1. In daily reading of the Internet, you can forget just how many breathtakingly wonderful various small acts of creative generosity it offers. Most of them are also fragile and ephemeral: you have to be there. I was reading one of my favorite sites, Comics Curmudgeon, this morning, particularly for the continued coverage of the weird, entertaining current storyline in the comic strip Mary Worth, which features a stalker who looks like Captain Kangaroo trying to romantically pursue Mary Worth herself. And what do I find? This amazing poem written by a commenter using the name Uncle Lumpy. I know it sounds like I’m making too much out of this sort of thing, but I think taken as a whole, there’s a kind of collective imagination, wit, and spontaneity under the surface of all the dreck and dull-wittedness of Internet blabbery that is so precious to me, that seems one of the most wonderful if fragile beauties of 21st Century global civilization.
2) One of three comments on this morning’s Philadelphia Inquirer: Quakers are discussing (no doubt interminably) whether they need less discussion. As someone teaching at an institution with a Quaker heritage, I can only say, Gee, ya think? Seriously, this is the problem with consensus as an organizational commitment: it’s an endless license for busybodies, trivially-minded second-guessers, energy creatures and plotters to tangle up even the smallest decision or initiative in endless coils of process-discussion, where you debate the debate about the debate about debating. Even in a spiritual community, you need to put aside ordinary worldly matters and just let someone make a judicious decision.
3) Speaking of people who get entangled in endless second-guessing, I have some sympathy for the producers of Sesame Street who are dealing with a lot of sniping about their new girl muppet, Abby Cadabby. On the other hand, they pretty much invite some of that sniping when they talk about nine months of expert research, or about their characters as role models. If they concentrated more on creativity, imagination and entertainment and less on justifying themselves to every middle-class liberal parent with a sanctimonious view of television (let alone the Christian activists who complain that Abby is justifying black magic), they’d be a lot better off. That’s one of the reasons why PBS’ kids shows are a backwater when you compare them with the much more nimble, entertaining and yes, educational, offerings over at Noggin/Nickleodeon: PBS is much more captive to constituency politics and to its own long-developed and overdone claims about the value of its programming for children. That’s why they have to do things like make Cookie Monster eat fewer cookies (can the castration of Oscar the Grouch be far behind?) or fire a perfectly lovely program host because she once made a humorous video about sex toys.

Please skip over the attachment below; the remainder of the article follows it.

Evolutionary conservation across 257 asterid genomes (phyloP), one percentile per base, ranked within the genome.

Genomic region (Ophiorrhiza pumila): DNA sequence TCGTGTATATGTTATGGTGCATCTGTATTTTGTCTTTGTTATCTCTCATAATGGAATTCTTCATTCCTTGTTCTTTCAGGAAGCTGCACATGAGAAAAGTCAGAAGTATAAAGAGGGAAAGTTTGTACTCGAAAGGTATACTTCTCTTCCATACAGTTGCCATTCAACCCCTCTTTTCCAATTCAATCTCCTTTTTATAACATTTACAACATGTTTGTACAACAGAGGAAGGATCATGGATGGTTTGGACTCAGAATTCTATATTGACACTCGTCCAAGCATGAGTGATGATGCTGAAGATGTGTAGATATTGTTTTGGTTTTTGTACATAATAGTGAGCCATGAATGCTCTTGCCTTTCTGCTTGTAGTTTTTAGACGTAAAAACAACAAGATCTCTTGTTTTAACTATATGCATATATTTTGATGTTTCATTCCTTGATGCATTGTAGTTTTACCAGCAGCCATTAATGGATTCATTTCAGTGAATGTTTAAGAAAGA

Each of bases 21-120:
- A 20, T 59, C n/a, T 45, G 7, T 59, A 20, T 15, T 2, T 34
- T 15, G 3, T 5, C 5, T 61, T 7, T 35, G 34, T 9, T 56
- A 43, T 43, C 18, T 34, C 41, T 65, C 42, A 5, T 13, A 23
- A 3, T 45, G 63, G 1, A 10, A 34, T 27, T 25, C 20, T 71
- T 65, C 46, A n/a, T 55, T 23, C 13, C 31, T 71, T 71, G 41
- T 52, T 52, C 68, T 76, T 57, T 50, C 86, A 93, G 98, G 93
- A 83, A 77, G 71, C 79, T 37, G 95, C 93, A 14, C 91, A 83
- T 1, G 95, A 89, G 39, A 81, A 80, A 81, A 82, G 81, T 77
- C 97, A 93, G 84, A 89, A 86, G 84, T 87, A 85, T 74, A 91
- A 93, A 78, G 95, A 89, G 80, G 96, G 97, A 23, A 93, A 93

4) STOP THE PRESSES! This morning’s Inquirer has an exclusive from Gail Shister. Aaron Brown will not, I repeat NOT, be attending any 9-11 films because it’s “too soon”. Coming tomorrow from Shister: a guy in Manayunk says he’s not going to any animated films this summer because he’s 34 and doesn’t have kids. On Thursday: a dude in South Philly says that some movies have too many naked people in them and what’s America coming to these days. On Friday, Shister talks to a guy in the video store who says that he thinks George Lucas is an asshole for not putting “Greedo shoots first” on the initial DVD release of Star Wars. Next week, maybe she can talk to more ex-media people about how it’s hanging and all that.
I went to Haverford, and my wife taught at the AFSC child care center for several years, so we have quite a bit of experience with consensus processes. I’ve seen two structural problems, one easily solved and one rather problematic. The easy-to-solve problem is that many people who facilitate meetings with a requirement for consensus confuse the need for consensus with a lack of structure. You can easily build a sequence that is nominally open-ended but practically task-oriented. In many ways, having nominal open-endedness shortens the discussion, as people don’t feel obligated to come to closure at every little step.
For example, when I was chairing a committee to revise my college’s T&P procedures, I used a pretty simple three-question process: what are the issues we need to address? what are our options for each issue? which is the best option? At several points in the first meeting, as the group got into a heated discussion that I thought was unproductive, I said something like, “We don’t need to come to an agreement today. Unless there are any other options we can think of, let’s come back to this at the next meeting.” My colleagues were joking at the end of the meeting about my phrase, “We can always come back to this later,” but after 90 minutes we had listed all the issues, had options for 2/3rds of them, and come to agreement on about half. The next meeting was shorter, and we finished with solid agreement on the direction of the procedures. I thought my colleagues worked hard to change our T&P process in only two meetings, but the structure of the conversation helped and would be perfectly consistent with consensus.